Tetrakis(hydroxymethyl)phosphonium chloride

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Tetrakis(hydroxymethyl)phosphonium chloride
Tetrakis(hydroxymethyl)phosphonium chloride.png
Identifiers
CAS number 124-64-1 YesY
PubChem 31298
ChemSpider 29038 N
Properties
Molecular formula (HOCH2)4PCl
Molar mass 190.56 g/mol
Appearance cyrstalline
Density 1.341 g/cm³
Melting point 150 °C (423 K)
Boiling point N/A
Solubility in water N/A
Hazards
R-phrases R21 R25 R38 R41 R42/43 R51/53
S-phrases S22 S26 S36/37/39 S45 S60 S61
Except where noted otherwise, data are given for materials in their standard state (at 25 °C (77 °F), 100 kPa)
 N (verify) (what is: YesY/N?)
Infobox references

Tetrakis(hydroxymethyl)phosphonium chloride (THPC) is an organophosphorus compound with the chemical formula [P(CH2OH)4]Cl. The cation P(CH2OH)4+ is four-coordinate, as is typical for phosphonium salts. THPC has applications as a precursor to fire-retardant materials.[1]

Synthesis and reactions[edit]

THPC can be synthesized with high yield by treating phosphine with formaldehyde in the presence of hydrochloric acid.[1]

PH3 + 4 H2C=O + HCl → [P(CH2OH)4]Cl

THPC is commonly used to prepare tris(hydroxymethyl)phosphine by treating it with aqueous sodium hydroxide.[2]

[P(CH2OH)4]Cl + NaOH → P(CH2OH)3 + H2O + H2C=O + NaCl

Application in textiles[edit]

THPC has industrial importance in the production of crease-resistant and flame-retardant finishes on cotton textiles and other cellulosic fabrics.[3] A flame-retardant finish can be prepared from THPC by the Proban Process,[4] in which THPC is treated with urea. The urea condenses with the hydroxymethyl groups on THPC. The phosphonium structure is converted to phosphine oxide as the result of this reaction.[5]

[P(CH2OH)4]Cl + NH2CONH2 → (HOCH2)2POCH2NHCONH2 + HCl + HCHO + H2 + H2O

This reaction proceeds rapidly, forming insoluble high molecular weight polymers. The resulting product is applied to the fabrics in a "pad-dry process." This treated material is then treated with ammonia and ammonia hydroxide to produce fibers that are flame-retardant.

THPC can condense with many other types of monomers in addition to urea. These monomers include amines, phenols, and polybasic acids and anhydrides.

Tris(hydroxymethyl)phosphine and its uses[edit]

Tris(hydroxymethyl)phosphine, which is derived from tetrakis(hydroxymethyl)phosphonium chloride, is an intermediate in the preparation of the water-soluble ligand 1,3,5-triaza-7-phosphaadamantane (PTA). This conversion is achieved by treating hexamethylenetetramine with formaldehyde and tris(hydroxymethyl)phosphine.[6]

Tris(hydroxymethyl)phosphine can also be used to synthesize the heterocycle, N-boc-3-pyrroline by ring-closing metathesis using Grubbs' catalyst (bis(tricyclohexylphosphine)benzylidineruthenium dichloride ). N-Boc-diallylamine is treated with Grubbs' catalyst, followed by tris(hydroxymethyl)phosphine. The carbon-carbon double bonds undergo ring closure, releasing ethylene gas, resulting in N-boc-3-pyrroline.[7] The hydroxymethyl groups on THPC undergo replacement reactions when THPC is treated with α,β-unsaturated nitrile, acid, amide, and epoxides. For example, base induces condensation between THPC and acrylamide with displacement of the hydroxymethyl groups. (Z = CONH2)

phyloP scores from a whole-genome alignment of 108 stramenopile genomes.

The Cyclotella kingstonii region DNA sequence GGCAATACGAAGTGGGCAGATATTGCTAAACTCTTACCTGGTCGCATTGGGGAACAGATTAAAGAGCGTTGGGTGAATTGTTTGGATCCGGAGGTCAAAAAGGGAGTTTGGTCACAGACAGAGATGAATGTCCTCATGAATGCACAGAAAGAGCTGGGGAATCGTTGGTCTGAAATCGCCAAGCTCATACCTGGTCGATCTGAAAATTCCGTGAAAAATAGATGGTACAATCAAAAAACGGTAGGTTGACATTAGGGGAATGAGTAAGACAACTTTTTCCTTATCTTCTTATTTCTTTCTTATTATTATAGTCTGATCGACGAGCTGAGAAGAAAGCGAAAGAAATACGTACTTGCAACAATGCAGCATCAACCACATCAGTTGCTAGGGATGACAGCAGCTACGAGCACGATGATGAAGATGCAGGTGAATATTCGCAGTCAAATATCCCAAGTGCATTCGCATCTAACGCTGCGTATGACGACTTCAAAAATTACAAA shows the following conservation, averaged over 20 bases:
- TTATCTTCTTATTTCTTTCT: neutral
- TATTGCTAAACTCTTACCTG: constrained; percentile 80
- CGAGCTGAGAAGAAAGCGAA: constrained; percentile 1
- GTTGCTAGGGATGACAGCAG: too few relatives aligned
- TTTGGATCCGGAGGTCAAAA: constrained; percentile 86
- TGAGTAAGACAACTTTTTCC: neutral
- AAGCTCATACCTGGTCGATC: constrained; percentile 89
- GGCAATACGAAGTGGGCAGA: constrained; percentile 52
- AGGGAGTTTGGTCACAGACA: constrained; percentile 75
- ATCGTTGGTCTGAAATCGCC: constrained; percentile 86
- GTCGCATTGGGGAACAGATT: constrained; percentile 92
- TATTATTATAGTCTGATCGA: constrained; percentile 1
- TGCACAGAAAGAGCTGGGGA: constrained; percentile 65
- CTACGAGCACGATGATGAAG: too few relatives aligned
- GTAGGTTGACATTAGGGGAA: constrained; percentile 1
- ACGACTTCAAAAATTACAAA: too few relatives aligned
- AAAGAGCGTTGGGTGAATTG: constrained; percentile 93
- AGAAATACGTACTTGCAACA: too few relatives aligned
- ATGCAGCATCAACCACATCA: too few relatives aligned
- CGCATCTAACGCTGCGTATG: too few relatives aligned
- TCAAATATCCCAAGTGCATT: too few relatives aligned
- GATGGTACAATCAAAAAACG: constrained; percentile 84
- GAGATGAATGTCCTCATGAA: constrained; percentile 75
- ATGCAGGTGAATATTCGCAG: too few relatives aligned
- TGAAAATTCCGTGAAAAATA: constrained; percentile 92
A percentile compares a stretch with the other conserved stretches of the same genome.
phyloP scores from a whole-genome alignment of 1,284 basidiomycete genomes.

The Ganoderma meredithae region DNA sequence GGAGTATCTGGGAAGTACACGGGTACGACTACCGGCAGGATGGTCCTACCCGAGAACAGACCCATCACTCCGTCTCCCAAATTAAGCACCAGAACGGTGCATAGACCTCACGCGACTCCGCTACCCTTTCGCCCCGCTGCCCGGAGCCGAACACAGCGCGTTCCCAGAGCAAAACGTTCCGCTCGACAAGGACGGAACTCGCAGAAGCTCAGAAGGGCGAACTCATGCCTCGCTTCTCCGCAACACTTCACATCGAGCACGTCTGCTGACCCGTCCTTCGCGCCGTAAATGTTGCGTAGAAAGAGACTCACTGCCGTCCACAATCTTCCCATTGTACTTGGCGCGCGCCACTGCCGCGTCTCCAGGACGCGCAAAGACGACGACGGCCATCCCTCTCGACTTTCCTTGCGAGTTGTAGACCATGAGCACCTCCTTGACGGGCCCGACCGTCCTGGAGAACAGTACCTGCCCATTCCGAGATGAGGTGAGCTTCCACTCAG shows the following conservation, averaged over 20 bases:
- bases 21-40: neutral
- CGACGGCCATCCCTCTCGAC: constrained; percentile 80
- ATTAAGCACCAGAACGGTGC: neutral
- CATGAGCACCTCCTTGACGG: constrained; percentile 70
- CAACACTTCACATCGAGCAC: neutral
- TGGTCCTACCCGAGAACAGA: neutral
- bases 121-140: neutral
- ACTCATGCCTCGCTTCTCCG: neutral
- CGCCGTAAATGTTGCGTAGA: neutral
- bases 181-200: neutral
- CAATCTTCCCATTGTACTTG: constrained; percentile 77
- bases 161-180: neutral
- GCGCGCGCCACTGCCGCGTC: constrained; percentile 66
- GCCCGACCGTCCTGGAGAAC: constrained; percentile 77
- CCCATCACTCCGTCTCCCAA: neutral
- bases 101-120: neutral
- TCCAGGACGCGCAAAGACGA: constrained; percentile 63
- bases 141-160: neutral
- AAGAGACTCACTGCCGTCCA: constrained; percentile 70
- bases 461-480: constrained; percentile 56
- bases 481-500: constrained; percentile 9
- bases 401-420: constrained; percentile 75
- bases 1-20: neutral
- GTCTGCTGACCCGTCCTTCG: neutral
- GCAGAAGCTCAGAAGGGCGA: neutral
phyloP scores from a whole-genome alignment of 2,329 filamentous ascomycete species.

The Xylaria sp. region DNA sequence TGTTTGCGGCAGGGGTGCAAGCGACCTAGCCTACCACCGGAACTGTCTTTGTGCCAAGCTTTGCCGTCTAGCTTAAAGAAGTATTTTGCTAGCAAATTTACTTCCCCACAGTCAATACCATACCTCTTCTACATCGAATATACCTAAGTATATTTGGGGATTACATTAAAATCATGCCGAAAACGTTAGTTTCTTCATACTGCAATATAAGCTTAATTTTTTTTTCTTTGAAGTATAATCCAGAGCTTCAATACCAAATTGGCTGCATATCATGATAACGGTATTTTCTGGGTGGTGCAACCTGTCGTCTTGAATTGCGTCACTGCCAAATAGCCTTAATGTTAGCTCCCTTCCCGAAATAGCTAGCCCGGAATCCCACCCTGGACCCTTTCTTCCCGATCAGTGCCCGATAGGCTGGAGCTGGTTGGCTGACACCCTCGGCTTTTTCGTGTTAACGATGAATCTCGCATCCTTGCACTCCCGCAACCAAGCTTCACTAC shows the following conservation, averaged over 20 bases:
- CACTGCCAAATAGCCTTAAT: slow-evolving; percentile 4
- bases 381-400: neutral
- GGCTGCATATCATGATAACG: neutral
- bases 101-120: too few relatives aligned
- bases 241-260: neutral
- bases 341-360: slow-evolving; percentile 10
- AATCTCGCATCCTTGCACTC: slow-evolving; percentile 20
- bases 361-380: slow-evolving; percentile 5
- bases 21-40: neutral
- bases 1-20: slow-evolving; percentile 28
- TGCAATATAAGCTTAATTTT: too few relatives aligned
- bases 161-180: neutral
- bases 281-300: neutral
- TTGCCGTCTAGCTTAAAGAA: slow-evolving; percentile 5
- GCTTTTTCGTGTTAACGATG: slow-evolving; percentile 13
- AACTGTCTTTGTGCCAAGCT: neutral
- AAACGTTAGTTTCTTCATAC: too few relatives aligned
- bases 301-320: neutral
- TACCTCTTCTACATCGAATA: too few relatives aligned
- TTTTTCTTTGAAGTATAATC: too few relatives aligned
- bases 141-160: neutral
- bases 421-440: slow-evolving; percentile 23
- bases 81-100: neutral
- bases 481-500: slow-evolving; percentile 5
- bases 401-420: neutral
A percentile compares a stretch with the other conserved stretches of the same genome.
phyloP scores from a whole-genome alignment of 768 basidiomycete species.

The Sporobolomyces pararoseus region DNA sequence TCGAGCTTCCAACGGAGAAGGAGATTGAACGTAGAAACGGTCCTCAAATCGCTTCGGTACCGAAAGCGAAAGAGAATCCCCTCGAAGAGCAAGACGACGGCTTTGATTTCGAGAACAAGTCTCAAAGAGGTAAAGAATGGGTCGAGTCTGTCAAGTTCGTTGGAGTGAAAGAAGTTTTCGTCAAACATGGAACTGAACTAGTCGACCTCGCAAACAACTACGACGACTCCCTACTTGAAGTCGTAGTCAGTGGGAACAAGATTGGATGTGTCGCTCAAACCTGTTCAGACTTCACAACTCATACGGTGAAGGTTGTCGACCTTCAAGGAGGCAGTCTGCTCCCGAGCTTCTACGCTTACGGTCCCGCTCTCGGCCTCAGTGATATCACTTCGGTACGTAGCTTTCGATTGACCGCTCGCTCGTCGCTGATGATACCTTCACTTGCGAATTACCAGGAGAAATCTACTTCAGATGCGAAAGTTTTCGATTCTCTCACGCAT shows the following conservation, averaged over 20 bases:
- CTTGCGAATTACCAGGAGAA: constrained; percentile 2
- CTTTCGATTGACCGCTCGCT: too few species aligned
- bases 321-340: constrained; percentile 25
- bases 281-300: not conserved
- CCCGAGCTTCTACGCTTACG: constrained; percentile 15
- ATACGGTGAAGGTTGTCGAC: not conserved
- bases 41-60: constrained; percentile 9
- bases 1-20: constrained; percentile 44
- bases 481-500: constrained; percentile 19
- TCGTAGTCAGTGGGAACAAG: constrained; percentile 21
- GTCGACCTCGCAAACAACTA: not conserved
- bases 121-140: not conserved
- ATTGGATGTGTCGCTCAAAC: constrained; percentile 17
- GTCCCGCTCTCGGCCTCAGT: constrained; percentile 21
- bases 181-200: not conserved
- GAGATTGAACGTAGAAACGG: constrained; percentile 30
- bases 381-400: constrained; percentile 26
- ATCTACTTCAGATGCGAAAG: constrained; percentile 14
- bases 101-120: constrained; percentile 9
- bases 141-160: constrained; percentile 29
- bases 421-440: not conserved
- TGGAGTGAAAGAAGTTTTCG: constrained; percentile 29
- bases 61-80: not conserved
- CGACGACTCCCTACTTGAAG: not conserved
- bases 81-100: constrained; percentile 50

[P(CH2OH)4]Cl + NaOH + 3CH2=CHZ → P(CH2CH2Z)3 + 4CH2O + H2O + NaCl

Similar reactions occur when THPC is treated with acrylic acid; only one hydroxymethyl group is displaced, however.[8]

References[edit]

  1. ^ a b Svara, Jürgen; Weferling, Norbert ; Hofmann, Thomas. Phosphorus Compounds, Organic. Ullmann's Encyclopedia of Industrial Chemistry. John Wiley & Sons, Inc, 2008 doi:10.1002/14356007.a19_545.pub2
  2. ^ M. Caporali, L. Gonsalvi, F. Zanobini, M. Peruzzini "Synthesis of the Water-Soluble Bidentate (P,N) Ligand PTN(Me)" Inorg. Syntheses, 2011, Vol. 35, p. 92–108. doi:10.1002/9780470651568.ch5
  3. ^ Weil, Edward D. ; Levchik, Sergei V. (2008). "Flame Retardants in Commercial Use or Development for Textiles". J. Fire Sci. 26 (3): 243–281. doi:10.1177/0734904108089485. 
  4. ^ "Frequently asked questions: What is the PROBAN® process?". Rhodia Proban. Retrieved February 25, 2013. 
  5. ^ Reeves, Wilson A.; Guthrie, John D. (1956). "Intermediate for Flame-Resistant Polymers-Reactions of Tetrakis(hydroxymethyl)phosphonium Chloride". Industrial Engineering Chemistry 48 (1): 64–67. doi:10.1021/ie50553a021. 
  6. ^ Daigel, Donald J.; Decuir, Tara J.; Robertson, Jeffrey B.; Darensbourg, Donald J. (1998). "1,3,5-triaza-7phosphatricyclo[3.3.1.13.7]decane and derivatives". Inorg. Synth. Inorganic Syntheses 32: 40–42. doi:10.1002/9780470132630.ch6. ISBN 978-0-470-13263-0. 
  7. ^ Ferguson, Marcelle L.; O’Leary, Daniel J.; Grubbs, Robert H. (2003), "Ring-Closing Metathesis Synthesis Of N-Boc-3-Pyrroline", Org. Synth. 80: 85 
  8. ^ Vullo, W. J. (1966). "Hydroxymethyl Replacement Reactions of Tetrakis(hydroxymethyl)phosphonium Chloride". Ind. Eng. Chem. Prod. Res. Dev. 58 (4): 346–349. doi:10.1021/i360020a011.